Can’t Pass a Turing Test

So Tess and I are trying to buy a new house, I may have mentioned this before. Internet access — specifically high speed access — is a big requirement for us. Between the two of us we’d have a very hard time getting any work done without it. Thus, for anything that gets put into the “serious” list we usually search out local high-speed internet providers in the area and confirm a) that they offer service at the address and b) that they can accommodate our bandwidth and throughput requirements.

I’ve accomplished this before with several companies, and in particular with Comcast/XFINITY. Perviously I talked to a guy named Ruhid and while it took him a bit he was clearly searching for an answer. Today, I had to do the same thing, but as you can see below, I was not able to answer these very basic questions.

Chris: Hi, I’m a live Comcast product specialist. What questions can I answer for you today?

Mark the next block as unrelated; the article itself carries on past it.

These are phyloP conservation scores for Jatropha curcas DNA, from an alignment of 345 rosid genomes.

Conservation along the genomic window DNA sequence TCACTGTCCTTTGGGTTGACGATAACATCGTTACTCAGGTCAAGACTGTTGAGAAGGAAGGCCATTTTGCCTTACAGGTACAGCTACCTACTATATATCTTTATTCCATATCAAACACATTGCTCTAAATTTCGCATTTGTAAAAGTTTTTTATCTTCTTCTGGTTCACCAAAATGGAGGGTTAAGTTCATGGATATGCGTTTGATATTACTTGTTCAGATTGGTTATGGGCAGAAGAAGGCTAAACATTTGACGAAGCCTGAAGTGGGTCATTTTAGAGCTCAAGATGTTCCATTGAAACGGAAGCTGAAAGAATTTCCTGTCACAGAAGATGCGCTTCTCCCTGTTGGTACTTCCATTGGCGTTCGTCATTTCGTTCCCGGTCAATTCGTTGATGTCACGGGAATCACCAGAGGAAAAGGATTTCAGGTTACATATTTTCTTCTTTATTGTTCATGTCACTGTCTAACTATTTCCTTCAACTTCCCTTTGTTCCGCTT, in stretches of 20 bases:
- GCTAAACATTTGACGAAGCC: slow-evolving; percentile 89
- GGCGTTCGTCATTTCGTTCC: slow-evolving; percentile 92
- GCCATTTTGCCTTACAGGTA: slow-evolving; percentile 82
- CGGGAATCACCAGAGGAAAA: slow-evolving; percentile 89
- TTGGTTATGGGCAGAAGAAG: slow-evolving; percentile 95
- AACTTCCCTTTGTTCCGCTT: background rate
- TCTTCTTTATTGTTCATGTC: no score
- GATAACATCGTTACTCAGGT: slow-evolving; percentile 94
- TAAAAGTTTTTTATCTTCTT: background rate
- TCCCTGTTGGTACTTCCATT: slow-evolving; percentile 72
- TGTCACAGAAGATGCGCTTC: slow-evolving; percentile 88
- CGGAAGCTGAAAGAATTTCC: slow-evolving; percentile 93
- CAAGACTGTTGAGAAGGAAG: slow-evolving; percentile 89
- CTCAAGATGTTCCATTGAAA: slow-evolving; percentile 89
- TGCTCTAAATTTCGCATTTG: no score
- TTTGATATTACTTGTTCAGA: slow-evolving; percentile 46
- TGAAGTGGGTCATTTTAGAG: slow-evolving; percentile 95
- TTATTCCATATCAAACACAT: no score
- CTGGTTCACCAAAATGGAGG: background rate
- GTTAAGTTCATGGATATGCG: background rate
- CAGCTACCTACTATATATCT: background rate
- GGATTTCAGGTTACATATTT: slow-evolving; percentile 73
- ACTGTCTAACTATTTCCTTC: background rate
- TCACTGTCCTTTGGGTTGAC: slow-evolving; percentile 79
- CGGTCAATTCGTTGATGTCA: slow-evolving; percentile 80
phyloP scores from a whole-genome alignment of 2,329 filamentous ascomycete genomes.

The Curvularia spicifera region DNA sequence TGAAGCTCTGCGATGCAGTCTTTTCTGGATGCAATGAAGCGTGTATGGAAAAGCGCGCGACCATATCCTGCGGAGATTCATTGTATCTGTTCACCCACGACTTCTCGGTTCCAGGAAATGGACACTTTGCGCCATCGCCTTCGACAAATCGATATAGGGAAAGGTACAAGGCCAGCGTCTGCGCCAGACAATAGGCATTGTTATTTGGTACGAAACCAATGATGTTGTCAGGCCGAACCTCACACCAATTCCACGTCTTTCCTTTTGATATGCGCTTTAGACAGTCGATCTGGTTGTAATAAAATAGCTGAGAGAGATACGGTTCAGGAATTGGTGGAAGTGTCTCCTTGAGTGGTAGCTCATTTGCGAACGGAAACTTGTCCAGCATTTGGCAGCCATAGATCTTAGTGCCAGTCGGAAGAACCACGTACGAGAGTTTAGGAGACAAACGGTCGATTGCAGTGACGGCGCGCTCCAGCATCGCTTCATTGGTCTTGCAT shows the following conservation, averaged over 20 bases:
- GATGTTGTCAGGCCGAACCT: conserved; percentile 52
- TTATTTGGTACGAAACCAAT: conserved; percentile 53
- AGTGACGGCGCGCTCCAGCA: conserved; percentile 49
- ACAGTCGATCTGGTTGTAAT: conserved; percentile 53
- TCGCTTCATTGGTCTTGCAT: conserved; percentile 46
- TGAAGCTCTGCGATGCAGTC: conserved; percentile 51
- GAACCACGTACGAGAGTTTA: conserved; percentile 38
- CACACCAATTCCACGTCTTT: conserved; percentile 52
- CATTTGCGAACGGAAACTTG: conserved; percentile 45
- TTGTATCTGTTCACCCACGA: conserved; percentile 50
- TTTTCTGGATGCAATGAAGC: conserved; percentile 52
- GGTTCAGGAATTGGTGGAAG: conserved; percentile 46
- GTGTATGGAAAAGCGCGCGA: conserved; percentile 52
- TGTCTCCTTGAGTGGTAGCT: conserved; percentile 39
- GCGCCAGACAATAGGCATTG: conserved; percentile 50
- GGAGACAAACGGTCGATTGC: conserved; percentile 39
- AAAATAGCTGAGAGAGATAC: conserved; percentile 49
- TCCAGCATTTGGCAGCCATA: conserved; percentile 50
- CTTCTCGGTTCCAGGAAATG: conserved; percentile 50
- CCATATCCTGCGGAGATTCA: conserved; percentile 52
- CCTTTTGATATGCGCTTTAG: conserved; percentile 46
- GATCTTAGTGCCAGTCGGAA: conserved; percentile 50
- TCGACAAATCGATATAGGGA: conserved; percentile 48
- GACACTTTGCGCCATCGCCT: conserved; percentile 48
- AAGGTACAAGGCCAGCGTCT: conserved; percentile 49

Chris: Just type your question below.
Matt: I’m trying to determine what sort of speeds I can get for a house we may buy

[address of new house]

Chris: I’d be glad to check the Internet plans we offer in your area.
Chris: Do you mind if I ask a few question in order to give you accurate information?
Matt: sure
Chris: Just to check before we move on, are you a current Comcast customer or have you had Comcast service in your name within the last 120 days?
Matt: no and no
Chris: Thank you for considering Comcast!
Chris: To better assist you with our Internet plans, may I ask what do you usually do on the Internet?
Matt: mostly work, I am an author, my wife is a software developer
Matt: we also stream entertainment
Chris: Perfect! How many computers or gaming devices do you connect to the internet? Are any of them laptops?
Matt: most of them are laptops and I maintain a router for NAP purposes